Monday, 31 August 2009

How many Rep reporters does it take to decipher hockey stats?

This is the dilemma we're facing as we say farewell to our summer intern, Bobby Roy, who is off to undoubtedly bigger and better things.

He is leaving behind three women who know next to nothing about sports, reporting on sports, interpreting sports stats or even what sports are in season right now.

Hence, the crash course:

Laura — the new, unofficial sports reporter — is pretty sure she's got a handle on things. But we're going to miss you, Bobby. Stay off that leg.

Friday, 28 August 2009

Weekly Roundup — August 28

Here's what's making news in Leduc and area this week:

• A 55-year-old Edmonton woman remains in hospital after sustaining serious but non-life threatening injuries when her car jumped the barrier on the Highway 2 overpass and landed in the middle of 50 Avenue in Leduc Monday afternoon.

• Time is running out for Canadian boaters to get their pleasure craft operator card.

• The 16th annual TD Great Canadian Shoreline Cleanup is coming to a body of water near you next month.

• Canadian Blood Services are looking for at least 115 donations at their next clinic in Nisku.

• The City of Leduc is giving residents the chance to sneak a peek at the LRC next Wednesday.

Protect your "grown-up toys" this winter.

• Laura has an inside look at the daily life of a STARS air ambulance pilot.

• Leduc County council aired some fears about the Capital Region Board's land-use plan at their Aug. 25 meeting.

• ACI-NA says EIA is tops in PR.

• Leduc and District Victim Services is looking for volunteers.

• You know that inner door connecting your garage to your house? Always lock it.

Feel sorry for Laura.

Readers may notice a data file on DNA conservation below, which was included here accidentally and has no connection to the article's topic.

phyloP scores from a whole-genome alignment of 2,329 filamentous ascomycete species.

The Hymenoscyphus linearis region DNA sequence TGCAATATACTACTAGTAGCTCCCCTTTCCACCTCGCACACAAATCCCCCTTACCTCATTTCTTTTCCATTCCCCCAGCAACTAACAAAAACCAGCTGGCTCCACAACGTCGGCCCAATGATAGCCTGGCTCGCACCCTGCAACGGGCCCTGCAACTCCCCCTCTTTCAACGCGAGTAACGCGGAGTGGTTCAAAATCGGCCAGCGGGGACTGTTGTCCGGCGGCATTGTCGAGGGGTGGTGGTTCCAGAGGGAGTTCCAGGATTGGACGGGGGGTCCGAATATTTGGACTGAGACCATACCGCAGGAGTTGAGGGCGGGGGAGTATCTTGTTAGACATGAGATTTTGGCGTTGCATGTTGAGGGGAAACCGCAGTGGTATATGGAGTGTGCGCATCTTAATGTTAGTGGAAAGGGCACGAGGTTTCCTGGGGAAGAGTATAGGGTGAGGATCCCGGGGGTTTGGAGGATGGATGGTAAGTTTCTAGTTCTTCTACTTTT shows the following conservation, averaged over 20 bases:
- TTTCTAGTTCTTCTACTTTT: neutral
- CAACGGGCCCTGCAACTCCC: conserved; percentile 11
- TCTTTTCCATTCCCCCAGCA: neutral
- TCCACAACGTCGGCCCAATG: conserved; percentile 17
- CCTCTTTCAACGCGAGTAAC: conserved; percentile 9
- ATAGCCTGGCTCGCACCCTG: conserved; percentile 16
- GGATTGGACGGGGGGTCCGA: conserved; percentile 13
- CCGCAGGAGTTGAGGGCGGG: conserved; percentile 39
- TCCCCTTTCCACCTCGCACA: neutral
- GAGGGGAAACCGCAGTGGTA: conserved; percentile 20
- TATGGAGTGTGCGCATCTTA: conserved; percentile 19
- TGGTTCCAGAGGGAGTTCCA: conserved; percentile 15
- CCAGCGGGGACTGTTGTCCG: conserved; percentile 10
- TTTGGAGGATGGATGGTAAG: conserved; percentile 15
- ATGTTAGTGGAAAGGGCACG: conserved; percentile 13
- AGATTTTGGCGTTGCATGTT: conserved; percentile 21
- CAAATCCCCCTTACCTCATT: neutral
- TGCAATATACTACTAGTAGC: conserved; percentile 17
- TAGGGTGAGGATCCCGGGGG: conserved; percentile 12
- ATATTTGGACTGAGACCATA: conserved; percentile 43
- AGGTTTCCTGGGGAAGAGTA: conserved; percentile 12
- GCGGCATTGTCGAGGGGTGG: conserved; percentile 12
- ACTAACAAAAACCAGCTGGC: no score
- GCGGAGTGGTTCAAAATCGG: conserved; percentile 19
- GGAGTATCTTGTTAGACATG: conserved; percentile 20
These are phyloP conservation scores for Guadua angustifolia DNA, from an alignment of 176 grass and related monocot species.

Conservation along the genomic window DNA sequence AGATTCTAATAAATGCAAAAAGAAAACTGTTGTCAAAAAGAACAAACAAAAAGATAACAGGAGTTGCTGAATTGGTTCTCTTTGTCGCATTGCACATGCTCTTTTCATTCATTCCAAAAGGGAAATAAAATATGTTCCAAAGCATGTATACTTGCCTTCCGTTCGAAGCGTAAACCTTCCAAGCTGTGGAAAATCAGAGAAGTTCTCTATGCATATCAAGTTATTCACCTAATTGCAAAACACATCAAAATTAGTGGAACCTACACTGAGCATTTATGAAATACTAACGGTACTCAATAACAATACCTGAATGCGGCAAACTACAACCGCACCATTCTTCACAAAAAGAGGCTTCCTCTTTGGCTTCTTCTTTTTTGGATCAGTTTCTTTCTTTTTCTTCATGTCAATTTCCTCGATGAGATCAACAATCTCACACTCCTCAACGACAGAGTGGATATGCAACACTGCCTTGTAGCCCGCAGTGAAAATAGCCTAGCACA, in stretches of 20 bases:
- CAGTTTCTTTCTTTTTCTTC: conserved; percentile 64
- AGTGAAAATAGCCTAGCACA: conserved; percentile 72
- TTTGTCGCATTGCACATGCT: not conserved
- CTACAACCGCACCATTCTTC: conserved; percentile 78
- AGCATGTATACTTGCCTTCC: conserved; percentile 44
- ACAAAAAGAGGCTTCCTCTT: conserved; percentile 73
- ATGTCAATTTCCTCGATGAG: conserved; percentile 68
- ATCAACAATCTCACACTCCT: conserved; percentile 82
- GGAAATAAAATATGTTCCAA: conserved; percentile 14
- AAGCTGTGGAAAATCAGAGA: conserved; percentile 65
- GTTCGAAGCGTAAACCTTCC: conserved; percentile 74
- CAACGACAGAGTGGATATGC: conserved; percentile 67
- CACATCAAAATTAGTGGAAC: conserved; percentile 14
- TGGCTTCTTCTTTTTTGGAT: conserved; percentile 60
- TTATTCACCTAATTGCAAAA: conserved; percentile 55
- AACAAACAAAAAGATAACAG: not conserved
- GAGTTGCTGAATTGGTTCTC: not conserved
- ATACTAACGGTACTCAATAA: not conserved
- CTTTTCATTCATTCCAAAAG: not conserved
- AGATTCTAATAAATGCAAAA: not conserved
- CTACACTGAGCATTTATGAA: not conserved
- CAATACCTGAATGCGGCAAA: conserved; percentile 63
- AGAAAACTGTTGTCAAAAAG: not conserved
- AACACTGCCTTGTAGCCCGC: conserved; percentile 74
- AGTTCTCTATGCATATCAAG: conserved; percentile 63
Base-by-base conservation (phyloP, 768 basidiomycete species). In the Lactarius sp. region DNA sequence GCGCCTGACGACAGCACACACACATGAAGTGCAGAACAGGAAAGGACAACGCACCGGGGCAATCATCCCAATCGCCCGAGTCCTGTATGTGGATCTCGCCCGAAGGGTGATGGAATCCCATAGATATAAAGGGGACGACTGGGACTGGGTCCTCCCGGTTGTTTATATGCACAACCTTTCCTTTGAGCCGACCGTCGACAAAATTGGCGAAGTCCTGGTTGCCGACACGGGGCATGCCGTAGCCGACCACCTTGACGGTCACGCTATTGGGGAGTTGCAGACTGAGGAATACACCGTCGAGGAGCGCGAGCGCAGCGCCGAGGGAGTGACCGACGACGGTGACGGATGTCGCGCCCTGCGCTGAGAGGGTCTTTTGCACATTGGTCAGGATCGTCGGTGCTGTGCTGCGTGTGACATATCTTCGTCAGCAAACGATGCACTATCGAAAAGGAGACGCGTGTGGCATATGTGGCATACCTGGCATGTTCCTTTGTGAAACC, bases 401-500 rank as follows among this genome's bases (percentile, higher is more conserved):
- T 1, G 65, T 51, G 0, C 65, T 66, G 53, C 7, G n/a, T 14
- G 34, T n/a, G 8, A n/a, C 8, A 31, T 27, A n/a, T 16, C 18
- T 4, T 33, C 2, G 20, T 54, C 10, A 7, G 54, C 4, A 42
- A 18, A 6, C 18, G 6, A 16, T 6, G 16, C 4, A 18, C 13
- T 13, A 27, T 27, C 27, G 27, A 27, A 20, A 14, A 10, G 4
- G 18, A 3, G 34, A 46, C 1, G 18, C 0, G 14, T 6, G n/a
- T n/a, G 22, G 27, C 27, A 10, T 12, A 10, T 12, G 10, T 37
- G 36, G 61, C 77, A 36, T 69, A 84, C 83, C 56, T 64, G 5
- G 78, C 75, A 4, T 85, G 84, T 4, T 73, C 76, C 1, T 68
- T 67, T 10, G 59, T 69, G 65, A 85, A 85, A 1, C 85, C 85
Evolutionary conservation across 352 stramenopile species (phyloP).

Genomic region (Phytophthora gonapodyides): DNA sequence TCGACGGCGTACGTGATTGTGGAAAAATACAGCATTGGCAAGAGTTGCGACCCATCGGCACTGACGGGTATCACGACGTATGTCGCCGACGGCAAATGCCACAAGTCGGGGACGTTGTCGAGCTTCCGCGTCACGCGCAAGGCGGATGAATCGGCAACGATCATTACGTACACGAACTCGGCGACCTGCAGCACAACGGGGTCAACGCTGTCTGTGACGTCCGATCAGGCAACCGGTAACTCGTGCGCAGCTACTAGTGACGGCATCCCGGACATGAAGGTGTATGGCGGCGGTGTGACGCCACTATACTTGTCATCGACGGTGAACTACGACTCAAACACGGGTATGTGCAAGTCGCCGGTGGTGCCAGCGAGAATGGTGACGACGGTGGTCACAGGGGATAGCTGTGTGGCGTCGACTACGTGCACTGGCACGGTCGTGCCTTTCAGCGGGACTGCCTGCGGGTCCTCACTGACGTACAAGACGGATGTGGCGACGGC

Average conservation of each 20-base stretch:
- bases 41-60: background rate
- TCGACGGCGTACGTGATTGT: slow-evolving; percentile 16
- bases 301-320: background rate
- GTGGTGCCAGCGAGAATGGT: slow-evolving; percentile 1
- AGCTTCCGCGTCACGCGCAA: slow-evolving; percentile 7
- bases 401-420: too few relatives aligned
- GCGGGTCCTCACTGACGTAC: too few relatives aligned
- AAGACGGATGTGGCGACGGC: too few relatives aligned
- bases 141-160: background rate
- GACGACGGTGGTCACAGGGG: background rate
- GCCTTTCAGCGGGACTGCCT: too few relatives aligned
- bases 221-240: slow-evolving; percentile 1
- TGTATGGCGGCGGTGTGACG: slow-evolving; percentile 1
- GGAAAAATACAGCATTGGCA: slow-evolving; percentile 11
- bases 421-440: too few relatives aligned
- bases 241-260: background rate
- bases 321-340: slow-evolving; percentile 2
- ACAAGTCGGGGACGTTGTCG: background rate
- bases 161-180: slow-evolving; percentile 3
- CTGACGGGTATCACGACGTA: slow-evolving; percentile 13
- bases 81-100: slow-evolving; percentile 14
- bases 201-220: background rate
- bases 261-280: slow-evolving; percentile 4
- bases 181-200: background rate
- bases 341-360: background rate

All this and more in the Aug. 28 Rep!

The story I wish was on our front page

“Next goal wins, boys. Next goal wins.”

Hockey for Hubbs organizer Jim Garrick spoke those words through a microphone to the 40 players at the rink next to Ecole Bellevue School as well as the crowd gathered to watch at 10:30 p.m. on Aug. 23.

Two minutes later, with Tanner Hubbs watching from the bench, the Braves scored, winning the game for the white jerseys despite the two hundred (or so) goal lead the black-clad Chiefs had.

At the end of it all, 109 hours and 32 minutes after Tanner Hubbs dropped the ball on Aug. 19, 40 young men (ranging in age from 15 to 29) had set a world record for the Longest Marathon Street Hockey Game and had also helped raise more than $50,000 for Hubbs and his family ...
More from the Beaumont News

(Photo: Rick Hubbs, father of spinal cord injury victim Tanner Hubbs, embraces one of the 40 young ball hockey players who rallied the Town of Beaumont around Tanner's cause last week. Photo by Alex Pope)

Tuesday, 25 August 2009

Party central

Broken glass found on the banks of Conjuring Creek, just west of Calmar. The creek is one of hundreds of waterways across Canada that will benefit from a litter sweep during the TD Great Canadian Shoreline Cleanup from Sept. 19-27. According to Bob McKerracher, who registered Conjuring Creek as a cleanup site, the creek is a popular party spot for local teens and needs a lot of work. McKerracher and others on Calmar's recreation board hope to eventually turn the site into a park. See the Aug. 28 Rep for more. (Photo by Alex Pope)

Friday, 21 August 2009

Weekly Roundup — August 21

Here's what's making news in Leduc and area this week:

• The Kinsmen Alexandra Outdoor Pool is celebrating 40 years this week.

• Calmar's town manager is retiring after 21 years of dedicated service.

• Laura spoke to MLA George Rogers about his take on distracted drivers and whether the province will initiate legislation this fall to cut down on cell phone use and other distractions while driving.

• The first ever Santa's Big Biker Ride for Santa's Helpers Leduc, which was to take place Sept. 12, has been cancelled.

• A pedestrian who was struck and killed on Highway 2 last week may have been waiting for a ride back to Leduc after his friends left him, according to his family.